Born to Run


Nico pads around the green pond
obedient at his master’s side.
He’s a good dog, not a head-lunger
or one who chases scampering squirrels.
Once, he could have been an Alpha male
straining the harness, leading six dogs.
A Siberian husky on snows.
Nowadays, he sleeps on a soft rug
and dreams of long runs, his paws twitching.


Chaos barks a lot. “Knock it off now!”
On little leashed walks, he follows Zeke,
lifts his leg, squats. Business done, no run.
“I said, ‘Stop it now!’” His thick neck hurts.
Golden retriever. No real master.
Chaos snaps a Woof. Your door ajar.
He jumps on you, smelling salty sweat
and who knows what else. He cringes now.
His tense neck smarts. Zeke smiles at you.


Nineteen twenty-five. Fifty-three miles
three-year old Balto leads the last team.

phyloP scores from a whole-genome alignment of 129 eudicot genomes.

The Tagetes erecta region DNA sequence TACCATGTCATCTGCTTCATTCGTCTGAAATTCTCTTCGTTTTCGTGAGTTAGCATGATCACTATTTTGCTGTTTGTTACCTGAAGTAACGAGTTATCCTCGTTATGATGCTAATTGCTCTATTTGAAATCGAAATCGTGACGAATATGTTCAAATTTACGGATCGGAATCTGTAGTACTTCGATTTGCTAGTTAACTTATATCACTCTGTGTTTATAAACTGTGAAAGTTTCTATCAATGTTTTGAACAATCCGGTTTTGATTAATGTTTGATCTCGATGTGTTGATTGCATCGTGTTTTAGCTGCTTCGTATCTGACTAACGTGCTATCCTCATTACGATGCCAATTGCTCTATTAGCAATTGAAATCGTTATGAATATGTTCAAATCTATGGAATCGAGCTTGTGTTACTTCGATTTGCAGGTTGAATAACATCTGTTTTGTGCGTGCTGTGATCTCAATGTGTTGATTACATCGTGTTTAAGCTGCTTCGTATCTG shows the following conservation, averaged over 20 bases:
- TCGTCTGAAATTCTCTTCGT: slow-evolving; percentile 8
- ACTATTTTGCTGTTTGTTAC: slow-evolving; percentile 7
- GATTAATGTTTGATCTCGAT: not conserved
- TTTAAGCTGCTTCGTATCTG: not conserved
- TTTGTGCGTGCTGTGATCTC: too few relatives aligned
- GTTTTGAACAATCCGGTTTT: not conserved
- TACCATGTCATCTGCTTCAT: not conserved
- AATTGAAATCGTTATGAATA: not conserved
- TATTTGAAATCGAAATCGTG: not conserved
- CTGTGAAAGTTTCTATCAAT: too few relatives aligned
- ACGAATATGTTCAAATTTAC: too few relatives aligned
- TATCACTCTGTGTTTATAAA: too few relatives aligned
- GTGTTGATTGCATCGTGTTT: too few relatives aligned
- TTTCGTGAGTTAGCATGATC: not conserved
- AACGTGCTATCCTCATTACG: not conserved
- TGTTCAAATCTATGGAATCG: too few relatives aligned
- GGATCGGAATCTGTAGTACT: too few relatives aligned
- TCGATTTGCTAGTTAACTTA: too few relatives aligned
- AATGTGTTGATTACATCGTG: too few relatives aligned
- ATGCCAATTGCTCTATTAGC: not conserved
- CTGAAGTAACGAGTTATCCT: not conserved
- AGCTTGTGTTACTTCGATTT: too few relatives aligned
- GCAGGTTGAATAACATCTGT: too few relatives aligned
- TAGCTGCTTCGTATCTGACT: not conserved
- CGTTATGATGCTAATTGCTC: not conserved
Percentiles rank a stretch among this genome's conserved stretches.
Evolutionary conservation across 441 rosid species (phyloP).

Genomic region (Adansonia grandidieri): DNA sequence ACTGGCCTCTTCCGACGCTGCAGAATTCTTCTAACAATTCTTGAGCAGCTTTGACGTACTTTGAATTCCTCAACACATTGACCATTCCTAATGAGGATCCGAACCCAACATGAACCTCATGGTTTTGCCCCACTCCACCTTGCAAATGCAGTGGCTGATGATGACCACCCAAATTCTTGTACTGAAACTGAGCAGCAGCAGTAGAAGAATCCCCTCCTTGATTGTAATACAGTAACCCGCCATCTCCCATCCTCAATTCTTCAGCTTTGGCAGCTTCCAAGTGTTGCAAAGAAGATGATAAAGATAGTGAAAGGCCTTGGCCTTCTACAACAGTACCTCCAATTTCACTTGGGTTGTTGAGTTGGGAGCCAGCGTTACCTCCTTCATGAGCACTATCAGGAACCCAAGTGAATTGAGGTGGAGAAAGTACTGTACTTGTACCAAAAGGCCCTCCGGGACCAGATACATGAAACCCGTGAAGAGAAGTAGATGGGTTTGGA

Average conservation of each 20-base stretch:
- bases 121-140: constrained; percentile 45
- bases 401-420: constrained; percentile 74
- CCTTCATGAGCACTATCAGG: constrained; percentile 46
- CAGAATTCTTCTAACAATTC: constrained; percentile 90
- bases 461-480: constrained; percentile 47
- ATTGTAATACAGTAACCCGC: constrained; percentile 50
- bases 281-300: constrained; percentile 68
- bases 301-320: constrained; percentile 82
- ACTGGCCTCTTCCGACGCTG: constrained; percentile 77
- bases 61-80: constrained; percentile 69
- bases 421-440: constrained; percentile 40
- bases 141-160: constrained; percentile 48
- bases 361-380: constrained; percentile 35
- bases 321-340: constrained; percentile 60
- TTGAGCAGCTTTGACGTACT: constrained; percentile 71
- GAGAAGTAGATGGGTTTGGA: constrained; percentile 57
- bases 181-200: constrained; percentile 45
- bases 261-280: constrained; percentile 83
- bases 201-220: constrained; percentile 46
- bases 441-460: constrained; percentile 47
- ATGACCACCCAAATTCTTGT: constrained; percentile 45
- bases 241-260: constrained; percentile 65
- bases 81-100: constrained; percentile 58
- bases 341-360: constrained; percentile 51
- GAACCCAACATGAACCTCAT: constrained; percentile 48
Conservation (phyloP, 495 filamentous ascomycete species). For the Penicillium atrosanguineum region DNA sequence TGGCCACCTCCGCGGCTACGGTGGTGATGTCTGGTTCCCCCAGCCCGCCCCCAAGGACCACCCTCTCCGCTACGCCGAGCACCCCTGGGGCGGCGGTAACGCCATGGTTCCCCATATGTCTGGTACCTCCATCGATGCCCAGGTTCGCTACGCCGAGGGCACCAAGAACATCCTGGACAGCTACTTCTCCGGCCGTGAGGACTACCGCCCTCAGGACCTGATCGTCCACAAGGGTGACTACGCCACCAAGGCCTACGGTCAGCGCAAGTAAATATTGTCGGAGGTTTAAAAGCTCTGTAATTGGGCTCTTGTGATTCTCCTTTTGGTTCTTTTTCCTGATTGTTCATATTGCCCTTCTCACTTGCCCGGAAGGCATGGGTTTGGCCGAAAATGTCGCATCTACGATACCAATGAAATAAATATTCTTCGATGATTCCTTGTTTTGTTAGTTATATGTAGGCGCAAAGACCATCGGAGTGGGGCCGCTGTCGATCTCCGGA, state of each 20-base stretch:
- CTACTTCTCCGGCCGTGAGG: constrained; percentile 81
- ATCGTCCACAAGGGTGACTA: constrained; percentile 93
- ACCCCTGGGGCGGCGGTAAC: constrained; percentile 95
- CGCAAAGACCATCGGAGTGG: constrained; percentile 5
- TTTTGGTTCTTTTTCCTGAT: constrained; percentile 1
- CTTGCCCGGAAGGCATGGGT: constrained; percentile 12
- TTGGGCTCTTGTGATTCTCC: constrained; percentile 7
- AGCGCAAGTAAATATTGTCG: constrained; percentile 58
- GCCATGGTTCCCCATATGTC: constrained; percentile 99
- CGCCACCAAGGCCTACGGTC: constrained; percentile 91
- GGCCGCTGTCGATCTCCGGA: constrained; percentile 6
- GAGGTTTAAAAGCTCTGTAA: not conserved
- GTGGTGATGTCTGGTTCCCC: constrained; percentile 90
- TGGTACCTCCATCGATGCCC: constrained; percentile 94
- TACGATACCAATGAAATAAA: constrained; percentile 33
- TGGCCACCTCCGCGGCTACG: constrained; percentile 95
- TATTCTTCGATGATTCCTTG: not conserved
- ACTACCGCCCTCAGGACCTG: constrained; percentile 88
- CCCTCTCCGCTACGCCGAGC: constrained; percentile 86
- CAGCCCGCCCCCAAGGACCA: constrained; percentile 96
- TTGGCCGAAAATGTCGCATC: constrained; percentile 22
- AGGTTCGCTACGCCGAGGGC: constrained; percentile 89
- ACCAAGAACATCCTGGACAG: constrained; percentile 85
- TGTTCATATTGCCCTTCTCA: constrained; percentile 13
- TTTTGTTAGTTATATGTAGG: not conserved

They pull the sled. Destination, Nome.
Diphtheria Vaccine for children.
Eager to pull. Supremely Alpha,
he pleases his musher Gunnar Kaasen.
Always outside. Twenty below. Fur,
black and two-layered, insulates him.
The crunch of his musher’s step
wakens him. He nips at the six.
They’re harnessed. They pull. They run all day.
Balto crouches before his musher
eager to please. No whip is needed.
Winds kick up the sled high in the air
Gunnar yells out “Easy!”, wrenches the precious load.
Dogs paw the air. Balto keeps the course.
Exhaustion at five-thirty A. M.
Three hundred thousand units of serum
delivered, ready to be thawed out.

Reporters click away. Children saved.
Alaska grateful. The world a-buzz.
Balto and Gunnar fly to New York
Roth sculpts Balto. Immortalized.
In Central Park the bronzed husky’s ears
rubbed bright golden. Children ride his back.
His harness taut. As if on a run,
his tongue lolls out. His eyes looking far.

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